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RV Reposition Rental
Old 07-02-2013, 07:32 AM   #1
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RV Reposition Rental

There are a few companies that offer this. Me and DW thought it would be a fun way to learn about RVs. One has a reposition from NYC to MIami. Or IAD to Miami. Here is the math for a 10 day trip on the smallest RV available (25 foot): 1) Cost of the vehicle rental $600 - this is net of reposition daily discount of $35, 2) Mileage - 1,300 free 3) Optional Kitchen and Personal Kits $175 3) Taxes and licenses $100 4) Liability and Comp/Coll Insurance $300. Checked with my insurance company. I cannot get this through my insurance company. Total paid to RV agency $1,175.

Fees for RV parks, state parks vary. On my mythical trip I hugged the coast and would pay about $225 for my 10 day trip.

Mileage on those puppies is about 8 so the cost of gas would be about $600.

Total so far $2,000. Lets say I get lucky with airfare and end paying $400. I am leaving out food costs. Theory is that I would have food no matter what.

This would be during the offseason. DW and I sometimes go to the beach in the offseason. I just called a place we have visited before and for the same 10 day period, I can stay there for $1,400. It has a little kitchen area.

So I could see a whole lot of different places at various beaches for $2,400 or stay in the same beach place for $1,400. And food costs in the RV could be a bit lower, even though the hotel suite has a kitchen area. Am I missing something?
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Old 07-02-2013, 08:26 AM   #2
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Am I missing something?
Tolls?

Then there is the intangible "how much do you like driving a small bus" for 25+ hours question. If that's not an issue, I say go for it.
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Old 07-02-2013, 08:43 AM   #3
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Tolls?

Then there is the intangible "how much do you like driving a small bus" for 25+ hours question. If that's not an issue, I say go for it.
Having driven the NY to Miami route many times, I'd say the driving question is quite tangible. This looks like a good way to get exposed to RV life. Is is safe to assume all maintenance and repair are the responsibility of the owner?
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Old 07-02-2013, 08:43 AM   #4
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There is the cost to get home as well, unless you reposition another vehicle.

Easy, quick way to see the country without the aquisition of the RV. Breakdowns, etc would be a drag, but all part of it.
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Old 07-02-2013, 08:48 AM   #5
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My $400 includes one way airfare for DW and I to NYC and one-way airfare from Miami to home. Also, these are repositioning trips for RV rental agencies. Maintenance and repair is on them.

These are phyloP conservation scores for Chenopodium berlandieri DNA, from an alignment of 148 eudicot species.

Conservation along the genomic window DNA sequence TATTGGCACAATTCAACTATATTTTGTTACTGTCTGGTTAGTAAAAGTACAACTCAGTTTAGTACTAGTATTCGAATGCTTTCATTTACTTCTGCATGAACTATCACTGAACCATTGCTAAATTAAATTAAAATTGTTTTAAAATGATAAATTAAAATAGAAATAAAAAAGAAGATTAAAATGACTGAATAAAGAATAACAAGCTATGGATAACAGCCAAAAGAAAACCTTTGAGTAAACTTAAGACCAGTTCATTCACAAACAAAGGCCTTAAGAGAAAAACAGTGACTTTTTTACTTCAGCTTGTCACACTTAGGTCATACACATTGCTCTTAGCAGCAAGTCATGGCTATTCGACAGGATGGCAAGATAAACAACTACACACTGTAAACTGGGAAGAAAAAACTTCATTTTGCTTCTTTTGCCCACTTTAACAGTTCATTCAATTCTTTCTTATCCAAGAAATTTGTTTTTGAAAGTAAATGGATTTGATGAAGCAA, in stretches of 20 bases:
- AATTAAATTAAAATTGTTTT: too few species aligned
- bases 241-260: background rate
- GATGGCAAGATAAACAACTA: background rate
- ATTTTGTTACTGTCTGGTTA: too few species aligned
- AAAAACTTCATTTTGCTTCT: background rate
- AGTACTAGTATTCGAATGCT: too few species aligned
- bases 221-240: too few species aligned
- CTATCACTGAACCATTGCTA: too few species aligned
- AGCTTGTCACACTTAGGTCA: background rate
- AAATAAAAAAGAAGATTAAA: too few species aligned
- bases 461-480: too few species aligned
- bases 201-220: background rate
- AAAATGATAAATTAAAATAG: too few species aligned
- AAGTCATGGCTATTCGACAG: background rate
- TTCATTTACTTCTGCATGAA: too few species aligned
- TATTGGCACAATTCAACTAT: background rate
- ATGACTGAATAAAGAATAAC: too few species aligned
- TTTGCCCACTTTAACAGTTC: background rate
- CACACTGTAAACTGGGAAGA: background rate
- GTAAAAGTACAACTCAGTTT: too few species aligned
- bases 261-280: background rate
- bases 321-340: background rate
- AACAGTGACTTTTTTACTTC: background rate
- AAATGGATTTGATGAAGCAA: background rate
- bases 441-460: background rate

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Old 07-02-2013, 08:51 AM   #6
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Ddid you check on the price for just a straight rv rental for 10 days?
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Old 07-02-2013, 09:46 AM   #7
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My $400 includes one way airfare for DW and I to NYC and one airfare from Miami to home. Also, these are repositioning trips for RV rental agencies. Maintenance and repair is on them.
So you will be leaving DW in Miami?
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Old 07-02-2013, 09:58 AM   #8
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Typo. "One airfare" should be "One-way airfare". And Padlin00, the reason for the discount is that I am moving it to Miami. A plain old 10 day rental would be $500 to $600 more as there would be no $35 per day discount and no free 1300 miles.
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Old 07-02-2013, 10:11 AM   #9
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We rented an RV in 2007 (not a reposition) to see how we liked travelling that way. We had a blast and ended up buying a travel trailer as a result. We spend 25 or more nights a year in it and have a great time. A rental was a good way for us to try it out.
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Old 07-02-2013, 10:18 PM   #10
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We rented an RV in 2007 (not a reposition) to see how we liked travelling that way. We had a blast and ended up buying a travel trailer as a result. We spend 25 or more nights a year in it and have a great time. A rental was a good way for us to try it out.
Several KOA's around the country have Airstream trailers on site you can rent by the night. We stayed in one in Bar Harbor Maine for a few nights and decided we liked it. We then bought a 3 year old lightly used Airstream at a substantial discount from the new price. We figured if after a year we ended up not liking it we could get back most of our purchase price on a selling a recent model used Airstream. That turned out to be a good assumption although we have no plans to sell.

Less than two years of ownership and we've spent 79 nights in our trailer and traveled over 8000 miles. We've made many new friends, RV people tend to be very friendly, and we've seen much more of the USA than we would have staying in motels. We are planning a 2 1/2 month tour of the western states in the fall and will likely spend January and February in Florida in the trailer. We love traveling with our tow behind condo. If you think you might be interested in Airstreams specifically, start reading the Airstream forum at www.airforums.com. It is a very active and opinionated, but fun, group. Much like this one.
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Old 07-03-2013, 05:31 AM   #11
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A travel trailer or tow behind condo looks like a winner. In researching, I found places that charge $65 a night vs state parks that are virtually free (of course no hook ups). What is your experience with both?
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Old 07-03-2013, 05:36 AM   #12
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Z3, the best source around for info on any RV park, commercial or otherwise, is rvparkreviews.com.
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Old 07-03-2013, 06:13 AM   #13
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Z3 --- I agree with REWahoo the best source for information on individual parks is the RV Park Reviews website.

With respect to the cost of overnights we've experienced the following: